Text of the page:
Published: March 4, 2018
Thursday 1 March is officially known as University Mental Health Day. Everyone has mental health, but 1 in 4 of us will be affected by a mental health problem each year, according to Mind
Higher education can be a challenging time – new friends, a new environment, new ways of learning and so much more. Once you’ve adjusted to university life, things can still get on top of you in your second and third year as a student as well as beyond. Pressures at home or work can add to the stress, loneliness and anxiety.
I withdrew from my degree in Social Work at the University of Sunderland and changed to my current course – BA (Hons) Journalism, after my mental health declined. From that, I learnt that it’s important to recognise when things are getting too much and to speak out. Remember that you aren’t alone – as the University offers a wealth of support to people facing mental health difficulties.
As a student, the University of Sunderland can help you in many ways. There are informal support networks in place such as the University of Sunderland Friends group on Facebook. The group, which now boasts more than 700 members, was set up in September 2016, to be a point-of-contact for students. The group, full of like-minded students, aims to be a peer-to-peer point-of-contact where you can ask questions about university life and be pointed in the right direction for support.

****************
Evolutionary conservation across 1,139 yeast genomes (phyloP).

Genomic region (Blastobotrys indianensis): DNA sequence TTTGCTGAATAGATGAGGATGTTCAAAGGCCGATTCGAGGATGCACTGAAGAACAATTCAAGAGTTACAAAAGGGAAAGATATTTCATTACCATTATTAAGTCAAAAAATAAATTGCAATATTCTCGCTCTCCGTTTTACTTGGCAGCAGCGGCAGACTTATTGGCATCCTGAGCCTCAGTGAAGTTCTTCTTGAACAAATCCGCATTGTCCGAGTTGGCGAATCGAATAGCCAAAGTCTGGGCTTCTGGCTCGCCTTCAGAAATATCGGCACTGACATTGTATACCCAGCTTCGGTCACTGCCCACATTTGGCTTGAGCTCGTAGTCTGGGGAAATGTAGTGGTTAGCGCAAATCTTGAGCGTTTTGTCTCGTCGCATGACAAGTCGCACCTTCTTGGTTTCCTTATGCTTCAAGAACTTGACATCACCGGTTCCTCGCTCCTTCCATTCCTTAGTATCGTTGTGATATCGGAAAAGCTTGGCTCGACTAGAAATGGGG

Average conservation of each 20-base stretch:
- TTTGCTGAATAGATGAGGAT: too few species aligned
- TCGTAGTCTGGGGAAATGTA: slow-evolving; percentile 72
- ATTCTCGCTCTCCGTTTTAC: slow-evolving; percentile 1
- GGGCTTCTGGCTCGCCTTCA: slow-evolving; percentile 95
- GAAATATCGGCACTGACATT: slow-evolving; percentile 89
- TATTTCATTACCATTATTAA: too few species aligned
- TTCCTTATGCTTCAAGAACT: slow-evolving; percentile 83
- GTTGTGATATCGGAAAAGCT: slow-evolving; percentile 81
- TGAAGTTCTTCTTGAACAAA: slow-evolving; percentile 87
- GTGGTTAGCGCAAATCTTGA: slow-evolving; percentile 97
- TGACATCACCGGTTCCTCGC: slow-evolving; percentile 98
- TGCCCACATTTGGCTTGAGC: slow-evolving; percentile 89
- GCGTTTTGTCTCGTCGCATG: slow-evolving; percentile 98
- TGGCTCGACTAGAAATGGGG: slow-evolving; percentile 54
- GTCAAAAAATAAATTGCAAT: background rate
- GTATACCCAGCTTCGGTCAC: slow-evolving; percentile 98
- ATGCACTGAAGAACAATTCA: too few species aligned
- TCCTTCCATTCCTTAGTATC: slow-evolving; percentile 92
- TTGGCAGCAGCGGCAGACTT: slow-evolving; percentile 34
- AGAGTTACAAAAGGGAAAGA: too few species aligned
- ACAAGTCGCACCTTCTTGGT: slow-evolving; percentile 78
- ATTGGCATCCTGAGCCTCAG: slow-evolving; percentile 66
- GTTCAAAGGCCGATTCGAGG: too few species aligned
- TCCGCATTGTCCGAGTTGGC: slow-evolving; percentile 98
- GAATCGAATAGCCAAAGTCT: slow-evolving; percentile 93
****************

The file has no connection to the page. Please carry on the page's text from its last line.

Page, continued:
You can also access the support at the Students' Union, also known as the SU. This is a separate organisation from the University of Sunderland, which is run by students for students. The SU has a dedicated President for Wellbeing, who ensures students get the right support in many areas, including mental health. Other officers are also on hand, if you're looking for support and guidance on education or activities.
If you feel you need a little bit of extra support, the University also has a Wellbeing team. They can offer free and confidential counselling as well as access to online CBT (Cognitive Behavioural Therapy) in the form of Silvercloud, and can signpost you to the Disability Support Service, who can help if your mental health is getting in the way of your academic life. The Chaplaincy is also there to offer a listening ear.
The Library service can also support with work-related queries. So if you’re feeling overwhelmed with referencing, revising, reading critically and more.
Lecturers, personal tutors and support staff are also there if you need a helping hand during your time at the university – so don’t be afraid to speak up, after all at the University of Sunderland we are all one big commUNIty.